Sofie Hagen and Scottee: ‘Fat should be something you flaunt’

The comedian and her artist-activist friend have teamed up for Hamburger Queen, a beauty pageant that celebrates fatnessA few months ago, I went to see a show and when I got to my seat, I sat down. Or rather, I tried to sit down. I realised quite quick…

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Russell Brand: My Life by William Shakespeare review – self-help from the Bard

Bristol Old VicNarrating his life via sonnets and speeches, the motormouth comic delivers a show that is both egotistical and endearing‘I’m trying to alchemise the work of our greatest playwright,” says Russell Brand, “into a tonic for our times.” My L…

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From improv to Ishtar: the many lives of comedy genius Elaine May

Trailblazing comic, Oscar-nominated writer and acting sensation Elaine May is back on Broadway. Nathan Lane, Cybill Shepherd and others reveal what makes her tickThe very idea ought to be mind-boggling. Elaine May, now 86, is currently starring as a wo…

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The Lost Disc review – tall tale of a great Glastonbury bootleg

Soho theatre, London
Will Adamsdale shapeshifts to play a crooner, a troubadour and a country singer in an ambitious mockumentary show

‘Virtually every writer I know would rather be a musician,” Kurt Vonnegut once said, and comedy isn’t short of examples, from Ricky Gervais playing as David Brent with Foregone Conclusion to Jack Black’s Tenacious D and the Mighty Boosh’s heavy Camden shtick.

For something more subtle, try The Lost Disc, in which mild-mannered Perrier award winner Will Adamsdale shapeshifts into Roger LeFevre (a folk troubadour), Tony Noel (a jazz crooner who sings Christmas songs year-round) and AP Williams (a country singer). In The Lost Disc, fictional former 6 Music DJ Stu Morecambe is on the hunt for an apocryphal bootleg of a performance by LeFevre, Noel and Williams at Glastonbury 1985.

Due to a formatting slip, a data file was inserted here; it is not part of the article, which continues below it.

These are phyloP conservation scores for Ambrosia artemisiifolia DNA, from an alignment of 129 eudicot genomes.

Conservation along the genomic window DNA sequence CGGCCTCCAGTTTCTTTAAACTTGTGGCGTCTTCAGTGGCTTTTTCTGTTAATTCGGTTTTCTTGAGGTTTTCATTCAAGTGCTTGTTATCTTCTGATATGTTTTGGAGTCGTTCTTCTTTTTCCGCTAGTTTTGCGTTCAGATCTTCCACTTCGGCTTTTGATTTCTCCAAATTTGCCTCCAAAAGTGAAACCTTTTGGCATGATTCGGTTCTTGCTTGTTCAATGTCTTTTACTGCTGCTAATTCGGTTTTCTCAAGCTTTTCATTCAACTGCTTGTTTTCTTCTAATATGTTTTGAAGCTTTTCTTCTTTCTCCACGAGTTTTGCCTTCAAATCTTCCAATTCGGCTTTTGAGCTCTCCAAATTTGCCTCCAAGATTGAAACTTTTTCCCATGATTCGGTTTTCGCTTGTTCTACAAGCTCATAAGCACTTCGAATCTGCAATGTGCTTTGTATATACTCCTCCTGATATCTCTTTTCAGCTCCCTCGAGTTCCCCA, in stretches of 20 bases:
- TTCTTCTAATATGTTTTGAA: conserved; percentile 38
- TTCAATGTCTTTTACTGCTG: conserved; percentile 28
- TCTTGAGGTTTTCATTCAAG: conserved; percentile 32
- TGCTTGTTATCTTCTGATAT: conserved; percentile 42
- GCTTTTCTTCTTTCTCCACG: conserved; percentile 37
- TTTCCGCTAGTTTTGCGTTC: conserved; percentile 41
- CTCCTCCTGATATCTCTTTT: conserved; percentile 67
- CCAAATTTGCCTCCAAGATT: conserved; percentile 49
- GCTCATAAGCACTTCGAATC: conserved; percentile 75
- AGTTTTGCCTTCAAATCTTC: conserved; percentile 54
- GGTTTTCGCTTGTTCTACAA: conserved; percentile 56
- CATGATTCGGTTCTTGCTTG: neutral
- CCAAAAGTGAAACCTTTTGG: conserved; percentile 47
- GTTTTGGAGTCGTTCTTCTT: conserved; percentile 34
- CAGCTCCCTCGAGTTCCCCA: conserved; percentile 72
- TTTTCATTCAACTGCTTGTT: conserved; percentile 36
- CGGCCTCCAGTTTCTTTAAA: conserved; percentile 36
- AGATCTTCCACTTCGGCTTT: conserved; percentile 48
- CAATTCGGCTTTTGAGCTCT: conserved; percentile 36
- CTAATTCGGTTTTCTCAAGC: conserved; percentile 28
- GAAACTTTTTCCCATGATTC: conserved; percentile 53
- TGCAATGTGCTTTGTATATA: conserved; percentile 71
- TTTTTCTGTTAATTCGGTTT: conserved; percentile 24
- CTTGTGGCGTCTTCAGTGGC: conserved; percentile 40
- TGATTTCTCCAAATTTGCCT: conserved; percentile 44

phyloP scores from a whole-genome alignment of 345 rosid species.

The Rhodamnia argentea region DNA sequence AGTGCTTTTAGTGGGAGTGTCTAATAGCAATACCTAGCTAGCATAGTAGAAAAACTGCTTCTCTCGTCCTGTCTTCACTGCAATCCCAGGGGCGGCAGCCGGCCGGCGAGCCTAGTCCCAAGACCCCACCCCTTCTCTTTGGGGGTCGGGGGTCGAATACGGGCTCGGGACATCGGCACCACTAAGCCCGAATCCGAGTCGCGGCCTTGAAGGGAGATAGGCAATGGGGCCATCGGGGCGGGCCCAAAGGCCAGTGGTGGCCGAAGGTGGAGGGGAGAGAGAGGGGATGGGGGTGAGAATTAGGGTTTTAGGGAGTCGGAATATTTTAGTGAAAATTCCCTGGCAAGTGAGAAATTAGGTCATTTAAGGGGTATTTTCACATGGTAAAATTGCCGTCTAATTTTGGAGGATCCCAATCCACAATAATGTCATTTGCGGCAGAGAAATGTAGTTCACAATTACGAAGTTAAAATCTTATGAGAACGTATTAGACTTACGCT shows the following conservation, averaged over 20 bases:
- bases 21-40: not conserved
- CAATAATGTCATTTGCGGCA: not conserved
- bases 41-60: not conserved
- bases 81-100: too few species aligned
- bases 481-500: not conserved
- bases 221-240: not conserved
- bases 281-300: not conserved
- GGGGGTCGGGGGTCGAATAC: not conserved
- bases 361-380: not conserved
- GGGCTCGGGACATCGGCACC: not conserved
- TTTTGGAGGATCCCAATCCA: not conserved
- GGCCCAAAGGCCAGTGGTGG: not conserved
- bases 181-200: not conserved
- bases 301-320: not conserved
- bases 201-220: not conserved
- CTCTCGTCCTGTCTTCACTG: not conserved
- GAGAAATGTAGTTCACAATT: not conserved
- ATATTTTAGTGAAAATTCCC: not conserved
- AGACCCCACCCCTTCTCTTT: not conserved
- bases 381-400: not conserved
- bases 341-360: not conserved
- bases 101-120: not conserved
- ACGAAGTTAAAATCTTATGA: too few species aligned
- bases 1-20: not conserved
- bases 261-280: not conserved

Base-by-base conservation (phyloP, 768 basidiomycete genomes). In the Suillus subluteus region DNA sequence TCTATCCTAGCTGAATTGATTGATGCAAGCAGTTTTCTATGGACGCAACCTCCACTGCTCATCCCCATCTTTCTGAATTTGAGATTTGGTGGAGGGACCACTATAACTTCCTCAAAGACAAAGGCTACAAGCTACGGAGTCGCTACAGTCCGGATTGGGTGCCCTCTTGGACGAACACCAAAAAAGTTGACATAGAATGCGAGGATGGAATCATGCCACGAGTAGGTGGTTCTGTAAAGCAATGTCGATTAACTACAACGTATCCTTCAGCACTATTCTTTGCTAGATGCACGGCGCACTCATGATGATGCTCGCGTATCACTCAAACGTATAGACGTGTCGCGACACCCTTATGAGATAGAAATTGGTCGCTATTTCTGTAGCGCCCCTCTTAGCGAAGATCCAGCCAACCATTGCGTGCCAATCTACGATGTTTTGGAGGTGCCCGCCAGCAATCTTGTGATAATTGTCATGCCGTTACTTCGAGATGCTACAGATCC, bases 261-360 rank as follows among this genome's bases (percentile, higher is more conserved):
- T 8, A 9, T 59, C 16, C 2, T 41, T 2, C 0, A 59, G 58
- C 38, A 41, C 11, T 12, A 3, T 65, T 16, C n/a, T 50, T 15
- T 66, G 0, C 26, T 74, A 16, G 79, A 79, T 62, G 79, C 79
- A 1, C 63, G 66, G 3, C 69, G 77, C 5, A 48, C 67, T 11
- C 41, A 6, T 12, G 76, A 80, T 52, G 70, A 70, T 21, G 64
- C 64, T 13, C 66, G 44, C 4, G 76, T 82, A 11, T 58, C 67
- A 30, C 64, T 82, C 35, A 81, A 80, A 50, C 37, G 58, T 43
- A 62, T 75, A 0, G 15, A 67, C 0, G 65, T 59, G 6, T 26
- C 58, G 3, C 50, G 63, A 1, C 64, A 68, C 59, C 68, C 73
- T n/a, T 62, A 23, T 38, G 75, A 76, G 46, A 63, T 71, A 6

The Lost Disc is essentially two shows in one, then – something which ultimately undermines its various delights. The bulk of it is devoted to the three musicians, with Adamsdale superb as he twists himself with minimal exertion into effectively mimicking Dylan and Donovan, then Tony Bennett and finally Johnny Cash. With each performer, we are sent down a backstory rabbit hole, partly for the sake of pure adventure but also to shore up the over-engineered narrative. The original songs – written by Adamsdale, Ed Gaughan and Chris Branch and performed on stage alongside the London Snorkelling Team – are mightily impressive and bring some warmth to this tall tale. And as well as Adamsdale’s discreet style of star quality, the supporting cast is excellent, notably the versatile Gaughan.

The Lost Disc is at Soho theatre, London, until 27 October.

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Joanna Lumley: It’s All About Me review – Ab Fab gags and Trump tales

Birmingham Symphony Hall
The veteran comic’s enduring ability to captivate a crowd saves a best-of evening that occasionally descends into tedium

They’re a real pop-will-eat-itself phenomenon, these live shows by TV personalities. As with Griff Rhys Jones a few months back, so now with Joanna Lumley: a small-screen celeb taking to the stage to talk through clips of things we’ve already seen them do on TV (top-price tickets: £62.50). They seldom make for gripping live performance, and sometimes – tonight, for example – descend into tedious love-ins, as Lumley fields written questions (“Will you marry me?”, “Can I have a kiss?”) submitted by her crowd.

The entire second act is given over to these questions, mediated by Lumley’s sometime TV producer Clive Tulloh. You might think the Q&A format would occasion spontaneity on Lumley’s part. And so it does, to a very small degree. The rest, though, is contrivance, as the audience’s questions are corralled to fit around her precooked anecdotes and clips.